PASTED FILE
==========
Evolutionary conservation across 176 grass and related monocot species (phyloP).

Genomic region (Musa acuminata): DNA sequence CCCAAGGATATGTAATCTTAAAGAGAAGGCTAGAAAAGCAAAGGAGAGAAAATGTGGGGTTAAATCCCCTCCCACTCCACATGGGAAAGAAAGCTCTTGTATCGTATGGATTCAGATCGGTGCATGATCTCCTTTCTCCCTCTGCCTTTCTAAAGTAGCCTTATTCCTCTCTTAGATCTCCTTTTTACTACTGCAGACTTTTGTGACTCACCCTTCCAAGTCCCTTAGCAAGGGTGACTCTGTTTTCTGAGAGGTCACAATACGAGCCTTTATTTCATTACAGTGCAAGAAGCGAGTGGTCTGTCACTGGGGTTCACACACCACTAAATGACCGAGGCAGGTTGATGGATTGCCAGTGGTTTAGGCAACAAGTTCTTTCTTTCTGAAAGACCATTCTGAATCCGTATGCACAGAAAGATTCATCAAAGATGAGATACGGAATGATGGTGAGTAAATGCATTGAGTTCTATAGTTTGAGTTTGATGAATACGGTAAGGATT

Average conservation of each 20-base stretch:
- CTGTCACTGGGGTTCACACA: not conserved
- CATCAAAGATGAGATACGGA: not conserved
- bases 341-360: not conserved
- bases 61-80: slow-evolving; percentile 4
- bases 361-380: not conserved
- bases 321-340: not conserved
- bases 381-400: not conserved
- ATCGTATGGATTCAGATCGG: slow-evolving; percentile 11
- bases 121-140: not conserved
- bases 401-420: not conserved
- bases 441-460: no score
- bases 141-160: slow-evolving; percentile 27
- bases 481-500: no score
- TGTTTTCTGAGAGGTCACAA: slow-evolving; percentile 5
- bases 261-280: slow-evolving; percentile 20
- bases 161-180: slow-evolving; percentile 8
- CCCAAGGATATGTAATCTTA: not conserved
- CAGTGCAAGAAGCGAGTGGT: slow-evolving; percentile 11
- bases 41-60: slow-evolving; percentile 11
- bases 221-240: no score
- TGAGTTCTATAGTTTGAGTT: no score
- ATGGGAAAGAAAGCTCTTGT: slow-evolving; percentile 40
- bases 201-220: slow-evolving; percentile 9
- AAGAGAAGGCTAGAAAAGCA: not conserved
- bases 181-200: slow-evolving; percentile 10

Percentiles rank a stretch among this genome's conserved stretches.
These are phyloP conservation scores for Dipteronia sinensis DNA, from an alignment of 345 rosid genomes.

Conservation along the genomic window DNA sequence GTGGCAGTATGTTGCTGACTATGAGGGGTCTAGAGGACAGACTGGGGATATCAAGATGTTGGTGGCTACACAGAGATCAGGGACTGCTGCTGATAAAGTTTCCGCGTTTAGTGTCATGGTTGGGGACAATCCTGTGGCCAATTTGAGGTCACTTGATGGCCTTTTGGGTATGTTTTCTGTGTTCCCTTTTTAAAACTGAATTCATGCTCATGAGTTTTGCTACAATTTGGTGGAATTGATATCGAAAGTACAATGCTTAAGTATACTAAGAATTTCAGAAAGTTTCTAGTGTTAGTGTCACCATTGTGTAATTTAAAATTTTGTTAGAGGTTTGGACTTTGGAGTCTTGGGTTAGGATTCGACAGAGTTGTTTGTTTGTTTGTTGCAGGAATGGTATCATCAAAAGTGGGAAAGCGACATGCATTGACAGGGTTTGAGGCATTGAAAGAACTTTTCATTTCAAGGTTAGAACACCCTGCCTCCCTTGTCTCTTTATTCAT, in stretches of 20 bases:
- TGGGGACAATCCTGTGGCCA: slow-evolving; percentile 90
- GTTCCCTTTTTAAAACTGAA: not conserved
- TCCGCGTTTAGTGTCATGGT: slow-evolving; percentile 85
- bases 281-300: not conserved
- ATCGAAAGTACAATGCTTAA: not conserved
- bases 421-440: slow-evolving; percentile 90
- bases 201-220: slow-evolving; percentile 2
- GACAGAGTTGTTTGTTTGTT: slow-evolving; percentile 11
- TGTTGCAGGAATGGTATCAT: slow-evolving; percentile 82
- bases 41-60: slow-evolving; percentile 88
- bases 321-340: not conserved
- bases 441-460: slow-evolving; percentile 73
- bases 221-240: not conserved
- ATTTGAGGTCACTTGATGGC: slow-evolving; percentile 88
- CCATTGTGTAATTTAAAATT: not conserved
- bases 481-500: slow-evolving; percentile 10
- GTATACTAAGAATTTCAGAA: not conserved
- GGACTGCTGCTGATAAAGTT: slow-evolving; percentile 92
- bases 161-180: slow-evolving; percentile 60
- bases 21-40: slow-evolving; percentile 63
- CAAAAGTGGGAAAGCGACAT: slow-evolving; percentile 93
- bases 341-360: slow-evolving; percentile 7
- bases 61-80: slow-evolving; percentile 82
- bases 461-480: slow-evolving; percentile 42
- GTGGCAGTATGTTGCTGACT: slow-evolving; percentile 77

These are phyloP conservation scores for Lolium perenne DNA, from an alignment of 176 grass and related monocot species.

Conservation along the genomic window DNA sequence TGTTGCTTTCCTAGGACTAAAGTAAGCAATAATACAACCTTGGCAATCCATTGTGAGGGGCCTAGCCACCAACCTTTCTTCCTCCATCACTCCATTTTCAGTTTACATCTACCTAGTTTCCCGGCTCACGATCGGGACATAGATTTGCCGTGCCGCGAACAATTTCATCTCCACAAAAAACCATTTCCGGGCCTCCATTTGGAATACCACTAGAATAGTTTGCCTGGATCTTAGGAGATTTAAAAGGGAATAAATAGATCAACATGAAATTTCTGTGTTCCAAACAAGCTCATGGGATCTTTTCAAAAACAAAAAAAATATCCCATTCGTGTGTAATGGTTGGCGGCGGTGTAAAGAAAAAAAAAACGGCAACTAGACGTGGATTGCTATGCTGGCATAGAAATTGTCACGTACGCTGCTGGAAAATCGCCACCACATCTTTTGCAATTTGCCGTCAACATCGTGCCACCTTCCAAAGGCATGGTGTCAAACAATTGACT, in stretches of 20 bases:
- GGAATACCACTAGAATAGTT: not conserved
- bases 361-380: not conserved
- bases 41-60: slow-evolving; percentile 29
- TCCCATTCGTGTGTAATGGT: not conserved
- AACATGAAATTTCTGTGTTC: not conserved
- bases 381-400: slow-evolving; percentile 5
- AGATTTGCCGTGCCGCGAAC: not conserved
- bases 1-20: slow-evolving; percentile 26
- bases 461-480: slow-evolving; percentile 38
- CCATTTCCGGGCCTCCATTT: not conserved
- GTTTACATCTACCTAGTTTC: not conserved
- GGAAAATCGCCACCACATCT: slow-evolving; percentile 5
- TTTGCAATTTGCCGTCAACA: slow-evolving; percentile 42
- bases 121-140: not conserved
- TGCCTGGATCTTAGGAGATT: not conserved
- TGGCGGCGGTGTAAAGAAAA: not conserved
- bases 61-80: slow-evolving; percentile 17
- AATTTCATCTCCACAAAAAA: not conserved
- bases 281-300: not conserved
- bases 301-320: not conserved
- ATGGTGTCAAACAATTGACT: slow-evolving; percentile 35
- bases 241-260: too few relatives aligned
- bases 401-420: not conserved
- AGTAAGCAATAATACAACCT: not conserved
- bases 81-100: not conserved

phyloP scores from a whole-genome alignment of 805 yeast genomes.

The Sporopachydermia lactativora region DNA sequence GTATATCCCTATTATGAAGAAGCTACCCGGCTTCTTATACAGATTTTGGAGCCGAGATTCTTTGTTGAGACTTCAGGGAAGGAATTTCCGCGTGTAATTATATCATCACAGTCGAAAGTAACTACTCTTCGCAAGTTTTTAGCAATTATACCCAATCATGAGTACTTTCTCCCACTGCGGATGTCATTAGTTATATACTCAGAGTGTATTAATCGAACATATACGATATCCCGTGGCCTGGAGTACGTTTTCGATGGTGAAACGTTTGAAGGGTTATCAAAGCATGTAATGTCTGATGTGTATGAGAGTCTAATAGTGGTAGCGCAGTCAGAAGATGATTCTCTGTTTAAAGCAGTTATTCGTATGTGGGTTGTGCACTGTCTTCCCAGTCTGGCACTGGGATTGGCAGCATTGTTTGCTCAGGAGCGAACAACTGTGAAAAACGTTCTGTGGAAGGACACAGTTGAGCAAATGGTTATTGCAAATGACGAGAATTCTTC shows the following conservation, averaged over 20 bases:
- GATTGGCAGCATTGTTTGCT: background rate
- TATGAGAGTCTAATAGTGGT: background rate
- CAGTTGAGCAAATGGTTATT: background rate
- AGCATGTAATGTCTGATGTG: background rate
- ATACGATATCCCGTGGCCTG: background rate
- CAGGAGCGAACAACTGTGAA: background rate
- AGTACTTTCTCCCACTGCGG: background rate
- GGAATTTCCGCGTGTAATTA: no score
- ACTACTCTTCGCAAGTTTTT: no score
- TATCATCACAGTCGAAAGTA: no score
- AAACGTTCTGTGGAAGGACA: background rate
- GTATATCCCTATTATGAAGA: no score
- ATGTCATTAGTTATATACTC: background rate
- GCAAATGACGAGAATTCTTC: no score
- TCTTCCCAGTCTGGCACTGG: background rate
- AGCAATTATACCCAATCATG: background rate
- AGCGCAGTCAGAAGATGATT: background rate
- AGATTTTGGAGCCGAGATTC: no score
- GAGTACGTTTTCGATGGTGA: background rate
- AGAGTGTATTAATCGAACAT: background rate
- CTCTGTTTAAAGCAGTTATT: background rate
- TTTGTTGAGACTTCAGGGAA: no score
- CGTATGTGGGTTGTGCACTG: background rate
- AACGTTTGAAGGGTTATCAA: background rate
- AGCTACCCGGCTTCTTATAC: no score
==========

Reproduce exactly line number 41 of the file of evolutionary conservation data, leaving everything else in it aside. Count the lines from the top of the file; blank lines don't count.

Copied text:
- bases 41-60: slow-evolving; percentile 88